Rouge River (Laurentides) facts for kids
Quick facts for kidsRouge River
|MRC||Argenteuil Regional County Municipality|
|Main source||Lac de la Fougère
549 m (1,801 ft)
|River mouth||Ottawa River
41 m (135 ft)
|Length||161 km (100 mi)|
|Progression||Ottawa River→ Saint Lawrence River→ Gulf of Saint Lawrence|
|River system||Ottawa River drainage basin|
The Rouge River (in English: Red river) is a river flowing in the Laurentides, in the municipality of Grenville-sur-la-Rouge, in the Argenteuil Regional County Municipality, in the administrative region of Laurentides, in the west of Quebec, in western Quebec, Canada.
This 161 kilometres (100 mi) river takes its source at Lac de la Fougère and flows south to empty into the Ottawa River near Pointe-au-Chêne and flows north of Mont Tremblant, of which it is a tributary of the left bank. It is located in the Laurentides, about halfway between Ottawa and Montreal. The name is derived from the reddish tint of its sandbanks.
- Bell Falls
- Lac Lamoureux
- La Conception-Station
- Mouth of rivière-rouge:
- Rapides Maskinongé:
- The Canyons
- The Turbo
- Devil's Door
The main neighboring watersheds of the Rouge River are:
- north side: Maskinongé River;
- west side: Petite rivière Saumon, Petite-Nation River, Maskinongé River, Nominingue River;
- east side: Kingham River, Calumet River, Beaven River, Diable River, Macaza River, Lenoir River;
- south side: Ottawa River.
The Rouge river has its source at Lac de la Fougère, located at the northern end of the township of Dupont, in the unorganized territory of Lac-Matawin at about 550 metres (1,800 ft) of altitude.
From Fougère Lake, the Rouge River flows south, crossing Red Lake formed by the widening of the river. The river winds along the entire length of the western limit of the Rouge-Matawin Wildlife Reserve that it separates from the Zec de la Maison-de-Pierre. When leaving the wildlife reserve, it has already lost more than 275 metres (902 ft) in altitude.
The landscape also changes from a rocky plateau to a sandy plain and crosses its first village, L'Ascension, then Labelle and La Conception. About twenty kilometers downstream, it meets the Nominingue River and then changes its course in a south-southeast direction. At the end of a 161 kilometres (100 mi) route, the Red River flows on the north shore of the Ottawa River between the village of Calumet and the municipality of Pointe-au-Chêne, in the territory of the Argenteuil Regional County Municipality.
In the last 10 kilometres (6.2 mi) long segment, the river has several falls and rapids, including the First, Second and Third Nigger-Eddy Rapids. Among its main tributaries, the Rouge River receives water from:
- east side: the Lenoir River, Macaza River and the rivière du Diable rivers, passing to Saint-Jovite;
- west side: the Maskinongé River and the Nominingue River.
The Red River watershed covers 5,543 kilometres (3,444.26 mi). The course of the river is generally peaceful (except the last segment of 10 kilometres (6.2 mi)) with many U and S meanders.
In late April 2019, water flows reached 10 times the normal flow due to heavy flooding in the area. Fearing dam failure, authorities evacuated citizens down the stream of the Bells Fall dam.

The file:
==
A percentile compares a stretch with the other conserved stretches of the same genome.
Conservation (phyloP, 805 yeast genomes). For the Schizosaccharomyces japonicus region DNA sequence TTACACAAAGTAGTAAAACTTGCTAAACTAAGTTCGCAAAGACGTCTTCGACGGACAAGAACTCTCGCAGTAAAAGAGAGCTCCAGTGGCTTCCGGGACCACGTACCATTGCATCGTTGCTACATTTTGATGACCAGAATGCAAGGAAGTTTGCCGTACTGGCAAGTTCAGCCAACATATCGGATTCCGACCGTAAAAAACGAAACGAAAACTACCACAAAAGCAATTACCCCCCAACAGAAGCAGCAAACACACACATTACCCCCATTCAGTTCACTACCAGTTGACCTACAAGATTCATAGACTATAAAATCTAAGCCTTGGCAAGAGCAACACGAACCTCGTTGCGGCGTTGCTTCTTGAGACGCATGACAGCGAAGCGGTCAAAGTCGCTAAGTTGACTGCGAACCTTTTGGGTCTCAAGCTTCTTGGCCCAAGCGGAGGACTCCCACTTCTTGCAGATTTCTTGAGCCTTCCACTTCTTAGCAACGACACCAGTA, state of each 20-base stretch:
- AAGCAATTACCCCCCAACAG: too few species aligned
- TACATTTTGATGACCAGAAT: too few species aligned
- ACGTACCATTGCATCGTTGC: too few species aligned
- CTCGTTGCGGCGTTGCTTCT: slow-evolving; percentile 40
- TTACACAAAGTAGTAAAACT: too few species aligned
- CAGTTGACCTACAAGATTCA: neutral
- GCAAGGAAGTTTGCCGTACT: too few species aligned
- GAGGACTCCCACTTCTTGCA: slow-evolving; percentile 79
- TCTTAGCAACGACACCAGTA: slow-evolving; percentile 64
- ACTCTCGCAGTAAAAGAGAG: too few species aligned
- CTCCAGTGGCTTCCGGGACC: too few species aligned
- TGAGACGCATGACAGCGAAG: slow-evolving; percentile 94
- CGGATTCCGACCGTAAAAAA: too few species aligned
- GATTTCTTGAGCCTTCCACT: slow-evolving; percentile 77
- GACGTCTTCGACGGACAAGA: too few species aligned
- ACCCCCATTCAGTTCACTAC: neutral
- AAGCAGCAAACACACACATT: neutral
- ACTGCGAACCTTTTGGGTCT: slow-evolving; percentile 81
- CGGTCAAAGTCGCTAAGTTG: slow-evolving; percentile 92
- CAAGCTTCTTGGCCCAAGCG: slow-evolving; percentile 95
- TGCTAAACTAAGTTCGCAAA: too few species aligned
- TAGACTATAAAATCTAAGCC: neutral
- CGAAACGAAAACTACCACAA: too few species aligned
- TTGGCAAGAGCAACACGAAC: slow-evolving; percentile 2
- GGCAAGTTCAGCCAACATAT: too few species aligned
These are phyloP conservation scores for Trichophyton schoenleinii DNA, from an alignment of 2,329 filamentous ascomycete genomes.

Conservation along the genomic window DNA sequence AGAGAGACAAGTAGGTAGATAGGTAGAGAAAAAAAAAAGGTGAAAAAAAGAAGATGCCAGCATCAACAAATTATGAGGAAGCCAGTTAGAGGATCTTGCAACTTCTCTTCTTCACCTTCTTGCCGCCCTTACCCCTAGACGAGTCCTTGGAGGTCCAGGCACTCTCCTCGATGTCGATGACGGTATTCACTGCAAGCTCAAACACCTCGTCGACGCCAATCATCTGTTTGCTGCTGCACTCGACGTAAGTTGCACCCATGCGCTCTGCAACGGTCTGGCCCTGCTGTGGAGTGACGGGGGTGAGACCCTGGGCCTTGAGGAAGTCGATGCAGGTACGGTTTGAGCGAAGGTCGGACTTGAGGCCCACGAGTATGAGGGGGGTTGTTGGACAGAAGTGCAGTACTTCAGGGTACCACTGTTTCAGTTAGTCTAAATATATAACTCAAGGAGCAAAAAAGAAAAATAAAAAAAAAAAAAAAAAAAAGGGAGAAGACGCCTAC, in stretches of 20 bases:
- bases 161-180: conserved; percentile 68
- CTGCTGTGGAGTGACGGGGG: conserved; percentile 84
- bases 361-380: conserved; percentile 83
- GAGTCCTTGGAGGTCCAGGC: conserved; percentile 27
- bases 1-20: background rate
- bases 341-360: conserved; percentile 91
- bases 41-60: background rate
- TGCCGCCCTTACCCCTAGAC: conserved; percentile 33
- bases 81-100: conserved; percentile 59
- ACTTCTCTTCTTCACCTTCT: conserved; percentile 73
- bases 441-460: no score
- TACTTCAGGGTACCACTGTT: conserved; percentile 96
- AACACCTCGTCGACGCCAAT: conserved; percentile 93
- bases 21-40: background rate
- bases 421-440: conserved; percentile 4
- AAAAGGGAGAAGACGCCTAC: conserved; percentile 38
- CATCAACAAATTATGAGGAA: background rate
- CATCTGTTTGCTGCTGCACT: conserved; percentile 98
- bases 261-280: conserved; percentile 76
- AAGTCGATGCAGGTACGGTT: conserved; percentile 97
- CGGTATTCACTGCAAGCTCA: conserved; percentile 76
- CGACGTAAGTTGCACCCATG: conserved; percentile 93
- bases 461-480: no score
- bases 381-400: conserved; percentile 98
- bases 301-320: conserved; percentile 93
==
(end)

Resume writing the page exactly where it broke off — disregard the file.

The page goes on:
"The Forgotten Wonder of the Rivière Rouge," also known as "Bisso," is a creature from Canadian folklore that is said to inhabit the Rouge River. The story tells of a nineteenth century man riding down the country road in a horse-drawn carriage when he suddenly lost control of the vehicle and plunged into the depths of the river. After being presumed dead for several years, the man took the form of a husky aquatic creature who meandered in the river, only coming to the surface to hunt. Bisso is said to possess an insatiable appetite and would hunt whatever animals would venture to the river bank. Swimming with just its eyes above the water, Bisso is believed to use floating vegetation as camouflage when it is stalking its prey. There have been alleged sightings of the creature in the Rouge River, with witnesses claiming to have seen Bisso's eyes as well as the trail of bubbles from its "snaps" (gaseous bowel movements.)
The region was inhabited by the Iroquois until the end of the 19th century. Under the leadership of the priest François-Xavier-Antoine Labelle, the river served as a path of colonization which saw the birth of most of the communities along its course and its tributaries. The Chute Bell Powerhouse was installed 15 kilometres (9.3 mi) from its mouth in 1915.
The Rouge River valley served as a penetration route for the pioneers responding to calls for colonization in the north of Montreal made by the priest Antoine Labelle. In French Canada, the Catholic dioceses exercised the role of planning for the establishment of parishes and of organizing parishes in the territories of colonization.
A map by Franquelin, dated 1699, indicated the "Red River" as an extension of the "North River". Hypotheses have been made by historians as to the origin of this hydronym. The most likely hypothesis makes the link with the slightly reddish hue of the waters of the river, due to the oxidation of certain types of rocks of the Canadian Shield that cross the river. However, its water is said to be clearer than that of neighboring rivers. Another explanation would come from a red chalk deposit located at Grand lac Nominingue that the Algonquins and Iroquois used to paint themselves.
Flowing at the western edge of the Rouge-Matawin Wildlife Reserve, the term "red" of this river has been transposed to the latter.
The toponym Rivière Rouge was formalized on December 5, 1968 by the Commission de toponymie du Québec.
Among other things, the river gave its name to the Rivière-Rouge Ecological Reserve, the Rouge-Matawin wildlife reserve and the communities of Rivière-Rouge and Grenville-sur-la-Rouge.
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